us live from elkins park where cosby was arraigned. >> reporter: good evening, and bill cosby was a broken man when he appeared before the judge this afternoon. looking only straight ahead or down, and he walked with the help of his attorneys. one of whom said that the criminal charge against cosby is unjustified. and he will be exonerated. >> cosby, how do you respond to the charges? >> reporter: bill cosby, arriving in the judge's office. there have been sexual abuse charges against the entertainer for years, and now the first criminal charge, criminal assault in pennsylvania. >> these charges stem from a sexual assault that happened on an evening in 2004 at mr. cosby's home in montgomery county. mr. cosby is charged with aggravated indecent assault, this is a felony of the first
degree. >> reporter: kevin steeling stee taking over as da in january. >> the charges are the result of new information that came to light in 2014. and the statute of limitations is 12 years. >> reporter: that statute runs out this week, as they filed a civil suit in 2005. it stems from an alleged 2004 incident where she went to the house for dinner. he gave her wine and he assaulted her. in a civil suit, cosby said that they had consensual sex, and that suit was settled in 2006. wednesday, they said we wish to express our appreciation to the montgomery police department and the detectives and of the police department for the current see that they have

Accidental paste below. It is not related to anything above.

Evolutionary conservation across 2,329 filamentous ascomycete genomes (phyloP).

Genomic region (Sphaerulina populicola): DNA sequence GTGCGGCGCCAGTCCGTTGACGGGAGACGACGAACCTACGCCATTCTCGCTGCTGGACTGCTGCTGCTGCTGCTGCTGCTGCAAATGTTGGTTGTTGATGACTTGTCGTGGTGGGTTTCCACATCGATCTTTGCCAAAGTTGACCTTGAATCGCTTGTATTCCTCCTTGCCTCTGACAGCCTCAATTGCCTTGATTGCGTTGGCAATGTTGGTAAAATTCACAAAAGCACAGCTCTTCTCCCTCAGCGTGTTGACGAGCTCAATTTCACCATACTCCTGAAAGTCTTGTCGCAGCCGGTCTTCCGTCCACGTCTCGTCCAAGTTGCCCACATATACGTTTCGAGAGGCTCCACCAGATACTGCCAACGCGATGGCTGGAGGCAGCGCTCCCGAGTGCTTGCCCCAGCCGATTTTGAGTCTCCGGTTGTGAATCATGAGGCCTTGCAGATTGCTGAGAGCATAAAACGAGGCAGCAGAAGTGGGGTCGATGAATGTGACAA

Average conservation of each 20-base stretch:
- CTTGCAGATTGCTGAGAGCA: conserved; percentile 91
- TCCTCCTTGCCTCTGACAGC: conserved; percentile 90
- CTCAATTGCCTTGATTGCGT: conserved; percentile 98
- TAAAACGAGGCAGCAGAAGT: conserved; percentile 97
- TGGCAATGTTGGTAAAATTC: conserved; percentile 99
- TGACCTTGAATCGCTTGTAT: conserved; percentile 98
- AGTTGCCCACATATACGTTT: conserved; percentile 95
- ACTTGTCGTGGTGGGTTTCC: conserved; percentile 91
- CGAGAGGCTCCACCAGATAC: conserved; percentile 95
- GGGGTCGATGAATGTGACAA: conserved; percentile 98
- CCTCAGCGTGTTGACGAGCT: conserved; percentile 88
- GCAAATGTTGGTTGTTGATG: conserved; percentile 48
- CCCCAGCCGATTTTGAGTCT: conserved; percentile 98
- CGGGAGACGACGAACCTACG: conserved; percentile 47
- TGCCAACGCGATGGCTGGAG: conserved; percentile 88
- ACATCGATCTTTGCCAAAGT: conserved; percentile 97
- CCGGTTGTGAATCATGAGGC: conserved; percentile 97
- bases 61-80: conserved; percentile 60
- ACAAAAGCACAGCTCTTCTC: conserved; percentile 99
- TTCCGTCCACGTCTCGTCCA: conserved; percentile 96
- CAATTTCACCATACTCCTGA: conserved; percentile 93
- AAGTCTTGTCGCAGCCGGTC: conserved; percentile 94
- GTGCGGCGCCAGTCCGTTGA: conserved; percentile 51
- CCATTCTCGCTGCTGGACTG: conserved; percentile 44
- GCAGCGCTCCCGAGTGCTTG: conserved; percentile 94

shown andrea during this difficult time. gloria allred who represents many of the women who said that cosby assaulted them, said that in 40 years of practice, she has never seen anything like it. >> some of them are upset that there has never been a criminal prosecution, and we're not sure if there ever would be. so i'm very happy that this case has now received new and close scrutiny. >scrutiny. >> reporter: the criminal charges come after a year of upheaval for cosby, a pioneering entertainer. he was one of the first black actors to have a role in a network tv show, "i spy." he's one of the giants of television and combi, and he became america's favorite tv dad, cliff huxtable, the cosby show playing all over the world. but there of long been rumors
about his behavior toward women, and now cosby faces up to ten years in prison if convicted. he was driven to the police station for fingerprinting and the posting of $1 million bond. heeds due to appear in court in about two weeks. adds cosby was leaving, someone shouted, good luck, sir, and he said, thank you. there will be a period of research for evidence to place before a jury, and they will have to decide who they believe. andrea could no constandt, or bl cosby. >> in missouri, the surrounding rivers are reaching historic heights. it's the worst flooding seen in years, and andi, what's the latest? >> tony, the mississippi river is heading toward its record high of 47 feet. and the maramack in st. louis
is heading toward its record high of 46 feet. we'll know in a few hours if they will reach that stable n the meantime, the department of transportation is starting to put sandbags on interstate 55 heading out of st. louis, ands this a big deal. because interstate 54 heading west out of st. louis is partially closed, along with 200 other roads in missouri. so tony, the problems will persist. more rescues today, rest of st. louis, adding to the thousands of people already chased from their homes by floodwaters. the missouri governor said that it's the worst his state has ever seen. >> floodwaters are expected to be above the crest in 1993, which caused widespread devastation. >> reporter: columbia homes and business owners who just missing flooded in the past realized that this time their luck had run out. and for others, the race to